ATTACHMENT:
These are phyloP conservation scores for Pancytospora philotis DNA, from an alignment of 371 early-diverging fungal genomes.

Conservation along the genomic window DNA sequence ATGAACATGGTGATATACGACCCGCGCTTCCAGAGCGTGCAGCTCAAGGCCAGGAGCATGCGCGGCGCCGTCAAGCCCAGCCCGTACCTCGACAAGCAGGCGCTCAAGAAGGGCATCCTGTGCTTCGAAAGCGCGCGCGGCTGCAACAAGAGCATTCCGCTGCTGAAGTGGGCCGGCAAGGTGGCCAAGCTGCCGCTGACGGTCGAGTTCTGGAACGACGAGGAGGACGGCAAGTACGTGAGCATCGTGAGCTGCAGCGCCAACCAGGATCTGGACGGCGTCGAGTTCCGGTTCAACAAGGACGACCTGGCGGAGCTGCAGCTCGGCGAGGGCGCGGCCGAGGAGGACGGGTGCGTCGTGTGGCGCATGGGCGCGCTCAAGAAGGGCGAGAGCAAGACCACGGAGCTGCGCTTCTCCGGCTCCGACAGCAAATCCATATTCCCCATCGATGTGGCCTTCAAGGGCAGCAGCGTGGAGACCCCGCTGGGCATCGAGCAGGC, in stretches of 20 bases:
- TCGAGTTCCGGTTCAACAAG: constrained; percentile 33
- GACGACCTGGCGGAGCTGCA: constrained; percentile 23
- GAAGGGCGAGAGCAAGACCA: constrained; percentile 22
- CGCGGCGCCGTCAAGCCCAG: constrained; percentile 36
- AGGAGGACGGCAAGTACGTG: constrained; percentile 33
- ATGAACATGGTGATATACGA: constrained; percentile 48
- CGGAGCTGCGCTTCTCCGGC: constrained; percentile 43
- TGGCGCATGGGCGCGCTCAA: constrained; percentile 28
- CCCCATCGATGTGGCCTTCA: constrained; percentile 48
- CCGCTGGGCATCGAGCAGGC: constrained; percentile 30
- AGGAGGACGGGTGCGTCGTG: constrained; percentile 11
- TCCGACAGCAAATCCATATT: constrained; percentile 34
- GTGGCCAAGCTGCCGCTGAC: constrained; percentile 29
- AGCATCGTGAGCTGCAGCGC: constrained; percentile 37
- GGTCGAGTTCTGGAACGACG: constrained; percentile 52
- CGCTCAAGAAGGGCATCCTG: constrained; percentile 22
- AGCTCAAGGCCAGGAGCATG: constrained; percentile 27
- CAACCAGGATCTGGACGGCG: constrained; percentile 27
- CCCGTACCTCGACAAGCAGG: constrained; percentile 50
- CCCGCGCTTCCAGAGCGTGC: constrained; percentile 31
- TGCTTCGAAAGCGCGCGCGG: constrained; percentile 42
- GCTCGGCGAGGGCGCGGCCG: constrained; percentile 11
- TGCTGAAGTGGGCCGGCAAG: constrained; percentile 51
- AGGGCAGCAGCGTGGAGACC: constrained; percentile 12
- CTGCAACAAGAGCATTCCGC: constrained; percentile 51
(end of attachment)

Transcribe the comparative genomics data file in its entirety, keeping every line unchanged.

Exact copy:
These are phyloP conservation scores for Pancytospora philotis DNA, from an alignment of 371 early-diverging fungal genomes.

Conservation along the genomic window DNA sequence ATGAACATGGTGATATACGACCCGCGCTTCCAGAGCGTGCAGCTCAAGGCCAGGAGCATGCGCGGCGCCGTCAAGCCCAGCCCGTACCTCGACAAGCAGGCGCTCAAGAAGGGCATCCTGTGCTTCGAAAGCGCGCGCGGCTGCAACAAGAGCATTCCGCTGCTGAAGTGGGCCGGCAAGGTGGCCAAGCTGCCGCTGACGGTCGAGTTCTGGAACGACGAGGAGGACGGCAAGTACGTGAGCATCGTGAGCTGCAGCGCCAACCAGGATCTGGACGGCGTCGAGTTCCGGTTCAACAAGGACGACCTGGCGGAGCTGCAGCTCGGCGAGGGCGCGGCCGAGGAGGACGGGTGCGTCGTGTGGCGCATGGGCGCGCTCAAGAAGGGCGAGAGCAAGACCACGGAGCTGCGCTTCTCCGGCTCCGACAGCAAATCCATATTCCCCATCGATGTGGCCTTCAAGGGCAGCAGCGTGGAGACCCCGCTGGGCATCGAGCAGGC, in stretches of 20 bases:
- TCGAGTTCCGGTTCAACAAG: constrained; percentile 33
- GACGACCTGGCGGAGCTGCA: constrained; percentile 23
- GAAGGGCGAGAGCAAGACCA: constrained; percentile 22
- CGCGGCGCCGTCAAGCCCAG: constrained; percentile 36
- AGGAGGACGGCAAGTACGTG: constrained; percentile 33
- ATGAACATGGTGATATACGA: constrained; percentile 48
- CGGAGCTGCGCTTCTCCGGC: constrained; percentile 43
- TGGCGCATGGGCGCGCTCAA: constrained; percentile 28
- CCCCATCGATGTGGCCTTCA: constrained; percentile 48
- CCGCTGGGCATCGAGCAGGC: constrained; percentile 30
- AGGAGGACGGGTGCGTCGTG: constrained; percentile 11
- TCCGACAGCAAATCCATATT: constrained; percentile 34
- GTGGCCAAGCTGCCGCTGAC: constrained; percentile 29
- AGCATCGTGAGCTGCAGCGC: constrained; percentile 37
- GGTCGAGTTCTGGAACGACG: constrained; percentile 52
- CGCTCAAGAAGGGCATCCTG: constrained; percentile 22
- AGCTCAAGGCCAGGAGCATG: constrained; percentile 27
- CAACCAGGATCTGGACGGCG: constrained; percentile 27
- CCCGTACCTCGACAAGCAGG: constrained; percentile 50
- CCCGCGCTTCCAGAGCGTGC: constrained; percentile 31
- TGCTTCGAAAGCGCGCGCGG: constrained; percentile 42
- GCTCGGCGAGGGCGCGGCCG: constrained; percentile 11
- TGCTGAAGTGGGCCGGCAAG: constrained; percentile 51
- AGGGCAGCAGCGTGGAGACC: constrained; percentile 12
- CTGCAACAAGAGCATTCCGC: constrained; percentile 51